Upcoming Events at Rensselaer County Historical Society


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The Rensselaer County Historical Society (RCHS) has announced their August schedule of events. RCHS was established in 1927 to connect local history and heritage with contemporary life. RCHS is the largest collecting institution in Rensselaer County. The organization owns two 19th century townhouse buildings, the National Register listed Hart-Cluett House and its Carriage House, servicing as a historic house museum and the adjacent Carr Building housing a research library, galleries, and meeting spaces.

RCHS is located at 57 Second Street, Troy NY 12180. Reservations can be made by calling 518-244-6853 or email ilenefrank@rchsonline.org

2nd Saturday House Tour – Highlighting Galusha’s Furniture
Saturday, August 13, 2011
2:00pm
$10 per person
Elijah Galusha’s high-style furniture distinguishes him as the preeminent cabinetmaker of Troy, N.Y., from the late 1820’s through 1870. His furniture can be found in museum collections across the country. RCHS has several examples of his work including a suite of furniture for the Hart-Cluett House’s parlor. This tour will focus on his construction and decoration techniques and highlight the many pieces that exist in the collection.

Mornings at the Museum – Let’s Make Butter
Wednesday, August 17, 2011
10:00am
$5 per child, adults free
Bring your pre-schooler to our monthly program where we introduce children to the museum through storytime, exploring an item from the collection and participating in a hands-on activity. August’s theme is butter and children will be have a chance to make their own fresh butter.

Hidden History – Knickerbocker Mansion
Tuesday, August 23, 2011
4:30pm
$15 per person, $12 for RCHS members
The Knickerbocker Mansion located in Schaghticoke was built by Johannes Knickerbaccker III around 1780. The house was lived in by generations of the Knickerbocker family but fell into disrepair in the 20th century. A dedicated group of volunteers began restoration and after decades of work the building has been almost completely restored. Join RCHS staff and Knickerbocker Historical Society members as we get a special tour of one of Rensselaer County’s oldest buildings.

The Rensselaer County Historical Society (RCHS) offers walking tours of historic downtown Troy on Saturday mornings this September. Tours depart from and return to the Market Table at the Troy Farmer’s Market at 10:30 am. Each week brings a different theme for the tours, which are led by RCHS staff and frequently incorporate historic photographs and readings from letters and diaries.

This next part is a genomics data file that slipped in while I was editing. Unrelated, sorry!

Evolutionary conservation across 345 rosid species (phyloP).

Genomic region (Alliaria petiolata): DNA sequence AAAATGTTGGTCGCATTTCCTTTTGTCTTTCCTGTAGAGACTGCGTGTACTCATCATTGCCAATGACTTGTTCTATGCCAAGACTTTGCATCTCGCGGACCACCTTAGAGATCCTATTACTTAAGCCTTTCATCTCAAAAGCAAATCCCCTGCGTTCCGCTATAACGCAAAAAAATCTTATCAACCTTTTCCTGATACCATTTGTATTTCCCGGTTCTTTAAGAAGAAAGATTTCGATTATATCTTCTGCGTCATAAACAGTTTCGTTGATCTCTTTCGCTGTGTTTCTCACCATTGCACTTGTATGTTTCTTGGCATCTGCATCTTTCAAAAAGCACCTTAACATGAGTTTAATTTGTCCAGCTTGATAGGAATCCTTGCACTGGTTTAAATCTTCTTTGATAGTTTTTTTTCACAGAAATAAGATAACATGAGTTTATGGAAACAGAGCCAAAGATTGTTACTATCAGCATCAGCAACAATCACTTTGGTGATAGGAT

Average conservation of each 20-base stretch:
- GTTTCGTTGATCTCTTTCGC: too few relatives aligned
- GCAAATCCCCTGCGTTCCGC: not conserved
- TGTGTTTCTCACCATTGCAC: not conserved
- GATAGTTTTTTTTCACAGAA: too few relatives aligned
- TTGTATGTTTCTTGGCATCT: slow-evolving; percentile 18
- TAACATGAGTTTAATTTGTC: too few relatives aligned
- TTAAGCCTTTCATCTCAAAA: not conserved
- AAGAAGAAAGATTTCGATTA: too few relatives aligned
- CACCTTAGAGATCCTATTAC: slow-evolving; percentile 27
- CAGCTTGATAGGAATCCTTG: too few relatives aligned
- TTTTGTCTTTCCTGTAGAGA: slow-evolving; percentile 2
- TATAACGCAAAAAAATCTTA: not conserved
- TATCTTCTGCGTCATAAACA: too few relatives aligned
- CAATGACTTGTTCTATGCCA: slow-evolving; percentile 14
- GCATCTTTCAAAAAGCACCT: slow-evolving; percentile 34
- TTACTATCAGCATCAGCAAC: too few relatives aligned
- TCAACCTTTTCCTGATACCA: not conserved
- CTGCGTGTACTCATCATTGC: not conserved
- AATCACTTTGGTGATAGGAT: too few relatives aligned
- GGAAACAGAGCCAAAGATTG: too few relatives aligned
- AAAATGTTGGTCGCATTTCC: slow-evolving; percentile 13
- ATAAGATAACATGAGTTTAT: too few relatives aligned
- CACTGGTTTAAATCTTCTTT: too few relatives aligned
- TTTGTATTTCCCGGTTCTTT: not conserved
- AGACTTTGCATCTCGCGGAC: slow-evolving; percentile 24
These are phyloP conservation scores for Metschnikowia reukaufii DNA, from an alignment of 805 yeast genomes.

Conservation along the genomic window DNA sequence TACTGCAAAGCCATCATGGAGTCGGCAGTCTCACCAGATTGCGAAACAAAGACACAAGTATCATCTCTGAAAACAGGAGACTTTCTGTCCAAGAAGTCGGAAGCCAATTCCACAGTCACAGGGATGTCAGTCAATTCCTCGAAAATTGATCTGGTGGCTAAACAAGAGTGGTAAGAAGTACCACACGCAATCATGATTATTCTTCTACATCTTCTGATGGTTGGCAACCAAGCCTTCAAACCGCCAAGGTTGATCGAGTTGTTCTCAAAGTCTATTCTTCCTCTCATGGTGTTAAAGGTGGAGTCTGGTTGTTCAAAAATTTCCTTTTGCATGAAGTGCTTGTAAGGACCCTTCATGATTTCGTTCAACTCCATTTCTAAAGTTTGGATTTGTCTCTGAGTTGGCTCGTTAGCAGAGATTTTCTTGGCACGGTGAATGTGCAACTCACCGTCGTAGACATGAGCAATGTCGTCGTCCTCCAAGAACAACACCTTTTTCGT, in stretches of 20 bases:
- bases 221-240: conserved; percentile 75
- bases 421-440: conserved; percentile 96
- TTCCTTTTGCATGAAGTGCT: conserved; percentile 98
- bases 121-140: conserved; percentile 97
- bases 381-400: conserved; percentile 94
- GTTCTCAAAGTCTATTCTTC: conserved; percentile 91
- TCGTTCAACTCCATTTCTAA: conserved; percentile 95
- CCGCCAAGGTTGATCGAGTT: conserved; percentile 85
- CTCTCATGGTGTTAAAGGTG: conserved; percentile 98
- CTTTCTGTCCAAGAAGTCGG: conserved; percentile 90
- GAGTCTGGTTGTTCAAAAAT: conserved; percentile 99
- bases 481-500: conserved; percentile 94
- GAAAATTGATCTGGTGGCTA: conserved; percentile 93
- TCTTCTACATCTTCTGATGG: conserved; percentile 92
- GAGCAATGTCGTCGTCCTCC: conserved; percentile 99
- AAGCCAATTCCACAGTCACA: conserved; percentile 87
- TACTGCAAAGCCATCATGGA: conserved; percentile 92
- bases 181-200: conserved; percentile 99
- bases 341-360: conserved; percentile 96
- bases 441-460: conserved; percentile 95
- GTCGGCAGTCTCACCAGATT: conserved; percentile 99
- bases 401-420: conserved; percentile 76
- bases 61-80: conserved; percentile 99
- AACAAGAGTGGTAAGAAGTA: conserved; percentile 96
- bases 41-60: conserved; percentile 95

September’s History Walks are part of the Hudson River Ramble. The Hudson River Valley Ramble celebrates the trails, the river and the historic and cultural resources of the Hudson River Valley Greenway and National Heritage Area. For more information about the Ramble visit www.hudsonrivervalleyramble.com

Cost: $5 per person/ RCHS members free. Reservations can be made by calling 518-244-6853 or email ilenefrank@rchsonline.org . For more information, visit www.rchsonline.org

Saturday, September 10 – Uncle Sam’s Life in Troy
10:30am – Noon
50 years ago Troy was designated by Congress as the Home of Uncle Sam. Join us on this 1.5 hour walking tour of sites in downtown Troy associated with Samuel Wilson, the “real” Uncle Sam. Included is a visit to the exhibit at the RCHS museum, which includes artifacts from Samuel Wilson’s life and images of our national symbol. Tour is not recommended for children under 10. Total distance covered is about 1.5 miles

Saturday, September 17 – Amazing Architecture
10:30am – 11:30am
Stroll downtown Troy and you’ll find a rich built environment. This 1 hour walking tour showcases Troy’s architectural gems and range of styles. Tour is not recommended for children under 10. Total distance covered is about 1 mile.

Saturday, September 24 – History Under Foot and Overhead
10:30am – 11:30am
Families with kids ages 5 and up will enjoy this interactive walk through Troy’s past. Tour encourages children to look at tops of buildings and bottom of stairs to find architectural details often overlooked. You’ll come away saying “I never knew that about Troy!”

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